When we think of waste, we imagine opportunities missed, lives ruined or environments polluted. “What a waste” we say, and we mean despair, destruction, desolation. Eliot’s clean, austere lines, the “vacant lots” of the dying city, shape our words in the throat. Rarely does waste conjure economies of affect or resilience, or the possibilities of forging counter-publics. For Achille Mbembe, the neo-liberal pursuits of post-apartheid South Africa have exacerbated the production of poor bodies as socially elided detritus, set adrift in no-man’s lands between the spectacle of consumption and rigorously defended privatization. In a landscape of excess —excess wealth, excess consumerism, excess security— the poor are rendered admissible, and so they remain below the horizon of social visibility. But what are the ways in which we think about waste as a means of articulation? How might waste offer opportunities to pressurise the distribution of wealth and well-being in South Africa and beyond?

I want to linger briefly on recent images of waste surfacing in urban communities in Mumbai and Johannesburg. Go to Youtube and watch Nandos’ recent ads, and you’ll see how the company has appropriated the stylings of izikhothane, a youth practice emerging from Johannesburg’s townships. Izikhothane’s participants, mostly men, burn expensive clothes and designer goods in a display of apparent indifference to the commodity. The idea behind this performance of wastefulness is that one has so much, one needs nothing—we might call it conspicuous destruction. Responses in the media and public discourse online have been scandalised; how dare people with so little behave in this way. What the responses miss is how practices like izikhothane push for a presence in the public domain and resist invisibility. Is there is a limit to which modes of consumption are able to provide their practitioners with agency? Yes, of course. Its appropriation by Nandos signals exactly the triumph of exchange value. Burning clothes and cars will not shift structures of power and privilege. Nonetheless, the reaching for presence that izikhothane attempts has rich symbolic and psychic value.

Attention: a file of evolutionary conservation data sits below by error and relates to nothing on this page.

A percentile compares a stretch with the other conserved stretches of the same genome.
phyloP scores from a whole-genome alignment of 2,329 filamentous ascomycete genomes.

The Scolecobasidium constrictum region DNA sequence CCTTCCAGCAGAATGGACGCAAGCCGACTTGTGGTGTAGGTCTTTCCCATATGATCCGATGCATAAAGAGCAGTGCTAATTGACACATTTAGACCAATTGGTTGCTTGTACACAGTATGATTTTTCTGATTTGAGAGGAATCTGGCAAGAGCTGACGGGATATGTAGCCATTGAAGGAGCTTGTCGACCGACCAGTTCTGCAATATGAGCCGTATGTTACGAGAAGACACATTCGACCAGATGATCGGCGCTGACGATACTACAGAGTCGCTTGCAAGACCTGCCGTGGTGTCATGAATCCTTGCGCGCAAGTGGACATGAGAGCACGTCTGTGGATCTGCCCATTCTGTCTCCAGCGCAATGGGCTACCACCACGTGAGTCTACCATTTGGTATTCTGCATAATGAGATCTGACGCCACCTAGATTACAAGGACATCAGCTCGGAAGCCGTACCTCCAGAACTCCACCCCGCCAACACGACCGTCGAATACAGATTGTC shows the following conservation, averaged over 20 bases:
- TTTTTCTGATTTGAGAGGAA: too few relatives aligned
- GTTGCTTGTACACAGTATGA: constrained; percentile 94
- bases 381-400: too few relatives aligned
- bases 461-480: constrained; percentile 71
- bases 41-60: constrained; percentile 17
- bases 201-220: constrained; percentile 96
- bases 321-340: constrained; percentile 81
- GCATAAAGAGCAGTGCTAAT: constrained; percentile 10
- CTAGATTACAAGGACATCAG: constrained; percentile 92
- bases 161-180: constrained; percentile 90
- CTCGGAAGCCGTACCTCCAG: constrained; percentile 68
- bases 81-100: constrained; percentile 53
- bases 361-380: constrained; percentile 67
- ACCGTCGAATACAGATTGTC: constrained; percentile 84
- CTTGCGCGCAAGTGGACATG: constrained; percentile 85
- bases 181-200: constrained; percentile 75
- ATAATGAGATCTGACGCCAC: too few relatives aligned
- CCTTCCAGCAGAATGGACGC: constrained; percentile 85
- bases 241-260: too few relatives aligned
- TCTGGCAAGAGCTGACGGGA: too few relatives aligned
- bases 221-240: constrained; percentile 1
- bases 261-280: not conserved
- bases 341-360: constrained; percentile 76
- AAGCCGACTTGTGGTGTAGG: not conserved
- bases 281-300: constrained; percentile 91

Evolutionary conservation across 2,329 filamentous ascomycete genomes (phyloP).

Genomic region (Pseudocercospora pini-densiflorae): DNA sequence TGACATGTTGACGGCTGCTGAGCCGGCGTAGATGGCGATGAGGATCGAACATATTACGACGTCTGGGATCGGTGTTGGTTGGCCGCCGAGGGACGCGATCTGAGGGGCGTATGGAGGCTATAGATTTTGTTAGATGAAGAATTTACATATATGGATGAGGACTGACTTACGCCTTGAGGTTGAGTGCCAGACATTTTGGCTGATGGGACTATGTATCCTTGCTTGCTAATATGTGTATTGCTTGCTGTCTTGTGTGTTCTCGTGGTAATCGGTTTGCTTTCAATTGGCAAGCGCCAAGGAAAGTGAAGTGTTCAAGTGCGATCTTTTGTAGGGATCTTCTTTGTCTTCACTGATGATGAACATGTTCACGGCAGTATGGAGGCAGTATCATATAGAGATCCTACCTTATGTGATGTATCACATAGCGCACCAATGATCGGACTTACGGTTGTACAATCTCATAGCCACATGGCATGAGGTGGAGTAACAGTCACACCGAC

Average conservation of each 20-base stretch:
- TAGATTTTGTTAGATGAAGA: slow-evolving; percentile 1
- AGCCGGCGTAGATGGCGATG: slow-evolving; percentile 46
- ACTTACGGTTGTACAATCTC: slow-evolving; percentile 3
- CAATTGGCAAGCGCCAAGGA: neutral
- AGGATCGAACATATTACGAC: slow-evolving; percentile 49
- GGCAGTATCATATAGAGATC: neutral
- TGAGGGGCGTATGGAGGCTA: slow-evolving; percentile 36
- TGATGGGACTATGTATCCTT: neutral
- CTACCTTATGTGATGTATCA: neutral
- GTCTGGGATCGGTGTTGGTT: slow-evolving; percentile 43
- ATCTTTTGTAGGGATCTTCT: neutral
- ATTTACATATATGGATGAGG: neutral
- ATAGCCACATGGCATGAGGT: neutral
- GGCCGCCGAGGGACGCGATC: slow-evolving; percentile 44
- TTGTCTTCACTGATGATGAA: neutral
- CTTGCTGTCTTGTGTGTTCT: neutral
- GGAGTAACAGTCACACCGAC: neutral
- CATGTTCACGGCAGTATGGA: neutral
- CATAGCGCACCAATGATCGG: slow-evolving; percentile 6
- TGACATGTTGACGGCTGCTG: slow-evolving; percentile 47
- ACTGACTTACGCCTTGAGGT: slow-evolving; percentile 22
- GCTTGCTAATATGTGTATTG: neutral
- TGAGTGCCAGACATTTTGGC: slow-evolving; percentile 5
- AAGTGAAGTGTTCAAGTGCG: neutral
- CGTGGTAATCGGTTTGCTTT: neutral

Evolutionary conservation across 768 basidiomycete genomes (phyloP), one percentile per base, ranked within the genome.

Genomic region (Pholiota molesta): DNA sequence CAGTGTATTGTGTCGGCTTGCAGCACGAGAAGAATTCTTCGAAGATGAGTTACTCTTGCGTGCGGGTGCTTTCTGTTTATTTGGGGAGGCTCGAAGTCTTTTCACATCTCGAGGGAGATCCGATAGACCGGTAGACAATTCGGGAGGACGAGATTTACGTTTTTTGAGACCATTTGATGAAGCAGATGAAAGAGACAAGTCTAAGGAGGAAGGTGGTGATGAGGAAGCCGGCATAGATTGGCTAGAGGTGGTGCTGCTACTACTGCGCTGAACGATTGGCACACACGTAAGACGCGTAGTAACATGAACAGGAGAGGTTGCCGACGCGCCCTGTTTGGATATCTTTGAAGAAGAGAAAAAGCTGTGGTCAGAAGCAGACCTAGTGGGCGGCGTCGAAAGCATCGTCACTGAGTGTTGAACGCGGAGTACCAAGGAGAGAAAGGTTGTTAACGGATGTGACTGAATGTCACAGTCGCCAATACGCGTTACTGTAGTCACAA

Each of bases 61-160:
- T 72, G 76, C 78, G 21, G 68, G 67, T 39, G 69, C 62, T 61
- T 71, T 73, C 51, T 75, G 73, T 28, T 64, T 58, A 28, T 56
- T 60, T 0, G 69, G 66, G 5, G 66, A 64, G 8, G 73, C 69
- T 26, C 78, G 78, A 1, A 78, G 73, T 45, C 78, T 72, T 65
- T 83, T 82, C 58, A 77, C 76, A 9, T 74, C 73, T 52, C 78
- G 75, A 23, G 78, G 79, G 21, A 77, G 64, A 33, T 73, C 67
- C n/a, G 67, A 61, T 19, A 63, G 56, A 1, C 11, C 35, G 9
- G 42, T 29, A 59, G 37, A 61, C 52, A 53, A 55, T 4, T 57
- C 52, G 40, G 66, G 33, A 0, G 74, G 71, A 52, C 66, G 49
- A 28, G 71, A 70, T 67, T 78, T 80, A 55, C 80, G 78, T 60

Refuse and Refuge

Published last year, Katherine Boo’s book Behind the Beautiful Forevers charts the difficulties endured by the Hussain family in the slum of Annawadi, located next to Mumbai’s expanding international airport.  The airport is a sleek symbol of India’s economic successes; the inhabitants of Annawadi survive by picking through its piles of discarded junk. On one level, the book is about the vast inequalities shaping the city’s spaces and the social and political injustices this often produces. Yet there is another facet to these lives lived through and in waste. The focaliser of the book is the Hussain’s eldest son, Abdul, who makes a living as a collector and seller of waste. Let’s not sentimentalise: Abdul dreams of escape from the slum’s desperate conditions – filth, disease, crowding, persecution by the authorities. But waste is also the site of his resilience and aspiration, is a cage and a refuge. Thus Boo asks us to read the inhabitants of Annawadi not only as victims but also as actors, and the waste-filled landscapes of their homes as home.

Behind the Beautiful Forevers